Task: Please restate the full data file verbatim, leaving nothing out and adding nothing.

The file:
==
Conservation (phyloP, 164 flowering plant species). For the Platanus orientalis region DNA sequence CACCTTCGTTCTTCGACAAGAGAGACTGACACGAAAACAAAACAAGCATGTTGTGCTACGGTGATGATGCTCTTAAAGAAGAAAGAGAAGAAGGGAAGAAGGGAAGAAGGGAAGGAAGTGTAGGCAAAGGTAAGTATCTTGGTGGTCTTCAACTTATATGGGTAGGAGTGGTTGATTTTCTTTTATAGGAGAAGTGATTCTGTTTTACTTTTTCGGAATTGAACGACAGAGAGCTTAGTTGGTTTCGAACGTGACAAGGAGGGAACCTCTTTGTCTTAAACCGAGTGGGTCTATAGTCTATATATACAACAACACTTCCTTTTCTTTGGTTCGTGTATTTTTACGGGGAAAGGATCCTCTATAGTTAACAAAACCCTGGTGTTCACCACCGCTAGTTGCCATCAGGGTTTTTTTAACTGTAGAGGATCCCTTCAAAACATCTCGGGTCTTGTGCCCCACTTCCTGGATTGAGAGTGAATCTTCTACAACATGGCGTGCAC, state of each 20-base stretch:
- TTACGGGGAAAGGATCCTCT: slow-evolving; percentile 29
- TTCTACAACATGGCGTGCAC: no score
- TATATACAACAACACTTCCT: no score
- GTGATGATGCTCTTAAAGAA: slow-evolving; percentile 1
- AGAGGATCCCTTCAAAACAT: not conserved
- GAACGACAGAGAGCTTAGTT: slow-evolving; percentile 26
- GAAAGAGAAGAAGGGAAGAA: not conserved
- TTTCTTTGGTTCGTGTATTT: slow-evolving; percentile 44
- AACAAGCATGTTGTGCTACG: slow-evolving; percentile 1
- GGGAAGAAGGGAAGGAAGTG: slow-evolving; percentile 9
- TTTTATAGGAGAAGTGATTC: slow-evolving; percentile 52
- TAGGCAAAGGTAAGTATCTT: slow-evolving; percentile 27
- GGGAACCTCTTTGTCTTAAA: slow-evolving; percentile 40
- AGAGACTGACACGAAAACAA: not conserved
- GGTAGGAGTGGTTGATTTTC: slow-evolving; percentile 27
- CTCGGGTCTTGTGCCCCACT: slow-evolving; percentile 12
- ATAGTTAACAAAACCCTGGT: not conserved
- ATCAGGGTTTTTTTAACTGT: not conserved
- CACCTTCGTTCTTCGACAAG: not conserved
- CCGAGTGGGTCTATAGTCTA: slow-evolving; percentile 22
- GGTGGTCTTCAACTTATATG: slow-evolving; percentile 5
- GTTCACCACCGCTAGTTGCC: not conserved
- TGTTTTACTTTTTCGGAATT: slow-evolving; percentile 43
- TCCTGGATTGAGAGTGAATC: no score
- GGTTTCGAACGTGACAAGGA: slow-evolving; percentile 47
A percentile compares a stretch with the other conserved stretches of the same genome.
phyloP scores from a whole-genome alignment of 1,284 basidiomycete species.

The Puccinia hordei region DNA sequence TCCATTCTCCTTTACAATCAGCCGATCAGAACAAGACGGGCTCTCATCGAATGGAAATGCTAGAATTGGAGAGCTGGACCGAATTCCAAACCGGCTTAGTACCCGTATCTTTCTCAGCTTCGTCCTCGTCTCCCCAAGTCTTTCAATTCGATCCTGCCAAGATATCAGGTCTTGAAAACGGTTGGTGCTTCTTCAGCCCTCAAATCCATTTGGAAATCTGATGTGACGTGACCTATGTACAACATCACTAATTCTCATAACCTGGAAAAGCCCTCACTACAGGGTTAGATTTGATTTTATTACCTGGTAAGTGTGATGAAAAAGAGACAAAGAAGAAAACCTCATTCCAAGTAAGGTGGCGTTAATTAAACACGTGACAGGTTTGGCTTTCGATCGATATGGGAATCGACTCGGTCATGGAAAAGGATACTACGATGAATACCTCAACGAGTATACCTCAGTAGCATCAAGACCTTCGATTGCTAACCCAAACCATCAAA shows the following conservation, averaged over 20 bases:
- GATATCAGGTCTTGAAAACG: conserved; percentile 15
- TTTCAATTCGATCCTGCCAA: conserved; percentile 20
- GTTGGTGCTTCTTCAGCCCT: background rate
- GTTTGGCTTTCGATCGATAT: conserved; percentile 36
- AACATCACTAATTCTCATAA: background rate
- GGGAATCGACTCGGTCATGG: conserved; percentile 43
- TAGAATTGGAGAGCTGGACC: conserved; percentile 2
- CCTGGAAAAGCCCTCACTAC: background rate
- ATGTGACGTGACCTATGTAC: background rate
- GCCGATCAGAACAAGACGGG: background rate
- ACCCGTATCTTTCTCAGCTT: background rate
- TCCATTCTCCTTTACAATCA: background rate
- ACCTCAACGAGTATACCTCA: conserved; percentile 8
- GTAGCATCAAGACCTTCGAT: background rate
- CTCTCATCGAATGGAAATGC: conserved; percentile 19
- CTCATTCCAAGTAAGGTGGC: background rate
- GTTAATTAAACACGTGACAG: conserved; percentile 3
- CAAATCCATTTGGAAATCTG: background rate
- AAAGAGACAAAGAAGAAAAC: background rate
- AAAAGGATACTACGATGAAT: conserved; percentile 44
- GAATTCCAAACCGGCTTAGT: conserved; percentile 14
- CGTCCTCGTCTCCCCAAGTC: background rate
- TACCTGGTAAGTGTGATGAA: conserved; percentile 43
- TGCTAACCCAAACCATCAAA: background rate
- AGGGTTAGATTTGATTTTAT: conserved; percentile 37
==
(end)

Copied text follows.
Conservation (phyloP, 164 flowering plant species). For the Platanus orientalis region DNA sequence CACCTTCGTTCTTCGACAAGAGAGACTGACACGAAAACAAAACAAGCATGTTGTGCTACGGTGATGATGCTCTTAAAGAAGAAAGAGAAGAAGGGAAGAAGGGAAGAAGGGAAGGAAGTGTAGGCAAAGGTAAGTATCTTGGTGGTCTTCAACTTATATGGGTAGGAGTGGTTGATTTTCTTTTATAGGAGAAGTGATTCTGTTTTACTTTTTCGGAATTGAACGACAGAGAGCTTAGTTGGTTTCGAACGTGACAAGGAGGGAACCTCTTTGTCTTAAACCGAGTGGGTCTATAGTCTATATATACAACAACACTTCCTTTTCTTTGGTTCGTGTATTTTTACGGGGAAAGGATCCTCTATAGTTAACAAAACCCTGGTGTTCACCACCGCTAGTTGCCATCAGGGTTTTTTTAACTGTAGAGGATCCCTTCAAAACATCTCGGGTCTTGTGCCCCACTTCCTGGATTGAGAGTGAATCTTCTACAACATGGCGTGCAC, state of each 20-base stretch:
- TTACGGGGAAAGGATCCTCT: slow-evolving; percentile 29
- TTCTACAACATGGCGTGCAC: no score
- TATATACAACAACACTTCCT: no score
- GTGATGATGCTCTTAAAGAA: slow-evolving; percentile 1
- AGAGGATCCCTTCAAAACAT: not conserved
- GAACGACAGAGAGCTTAGTT: slow-evolving; percentile 26
- GAAAGAGAAGAAGGGAAGAA: not conserved
- TTTCTTTGGTTCGTGTATTT: slow-evolving; percentile 44
- AACAAGCATGTTGTGCTACG: slow-evolving; percentile 1
- GGGAAGAAGGGAAGGAAGTG: slow-evolving; percentile 9
- TTTTATAGGAGAAGTGATTC: slow-evolving; percentile 52
- TAGGCAAAGGTAAGTATCTT: slow-evolving; percentile 27
- GGGAACCTCTTTGTCTTAAA: slow-evolving; percentile 40
- AGAGACTGACACGAAAACAA: not conserved
- GGTAGGAGTGGTTGATTTTC: slow-evolving; percentile 27
- CTCGGGTCTTGTGCCCCACT: slow-evolving; percentile 12
- ATAGTTAACAAAACCCTGGT: not conserved
- ATCAGGGTTTTTTTAACTGT: not conserved
- CACCTTCGTTCTTCGACAAG: not conserved
- CCGAGTGGGTCTATAGTCTA: slow-evolving; percentile 22
- GGTGGTCTTCAACTTATATG: slow-evolving; percentile 5
- GTTCACCACCGCTAGTTGCC: not conserved
- TGTTTTACTTTTTCGGAATT: slow-evolving; percentile 43
- TCCTGGATTGAGAGTGAATC: no score
- GGTTTCGAACGTGACAAGGA: slow-evolving; percentile 47
A percentile compares a stretch with the other conserved stretches of the same genome.
phyloP scores from a whole-genome alignment of 1,284 basidiomycete species.

The Puccinia hordei region DNA sequence TCCATTCTCCTTTACAATCAGCCGATCAGAACAAGACGGGCTCTCATCGAATGGAAATGCTAGAATTGGAGAGCTGGACCGAATTCCAAACCGGCTTAGTACCCGTATCTTTCTCAGCTTCGTCCTCGTCTCCCCAAGTCTTTCAATTCGATCCTGCCAAGATATCAGGTCTTGAAAACGGTTGGTGCTTCTTCAGCCCTCAAATCCATTTGGAAATCTGATGTGACGTGACCTATGTACAACATCACTAATTCTCATAACCTGGAAAAGCCCTCACTACAGGGTTAGATTTGATTTTATTACCTGGTAAGTGTGATGAAAAAGAGACAAAGAAGAAAACCTCATTCCAAGTAAGGTGGCGTTAATTAAACACGTGACAGGTTTGGCTTTCGATCGATATGGGAATCGACTCGGTCATGGAAAAGGATACTACGATGAATACCTCAACGAGTATACCTCAGTAGCATCAAGACCTTCGATTGCTAACCCAAACCATCAAA shows the following conservation, averaged over 20 bases:
- GATATCAGGTCTTGAAAACG: conserved; percentile 15
- TTTCAATTCGATCCTGCCAA: conserved; percentile 20
- GTTGGTGCTTCTTCAGCCCT: background rate
- GTTTGGCTTTCGATCGATAT: conserved; percentile 36
- AACATCACTAATTCTCATAA: background rate
- GGGAATCGACTCGGTCATGG: conserved; percentile 43
- TAGAATTGGAGAGCTGGACC: conserved; percentile 2
- CCTGGAAAAGCCCTCACTAC: background rate
- ATGTGACGTGACCTATGTAC: background rate
- GCCGATCAGAACAAGACGGG: background rate
- ACCCGTATCTTTCTCAGCTT: background rate
- TCCATTCTCCTTTACAATCA: background rate
- ACCTCAACGAGTATACCTCA: conserved; percentile 8
- GTAGCATCAAGACCTTCGAT: background rate
- CTCTCATCGAATGGAAATGC: conserved; percentile 19
- CTCATTCCAAGTAAGGTGGC: background rate
- GTTAATTAAACACGTGACAG: conserved; percentile 3
- CAAATCCATTTGGAAATCTG: background rate
- AAAGAGACAAAGAAGAAAAC: background rate
- AAAAGGATACTACGATGAAT: conserved; percentile 44
- GAATTCCAAACCGGCTTAGT: conserved; percentile 14
- CGTCCTCGTCTCCCCAAGTC: background rate
- TACCTGGTAAGTGTGATGAA: conserved; percentile 43
- TGCTAACCCAAACCATCAAA: background rate
- AGGGTTAGATTTGATTTTAT: conserved; percentile 37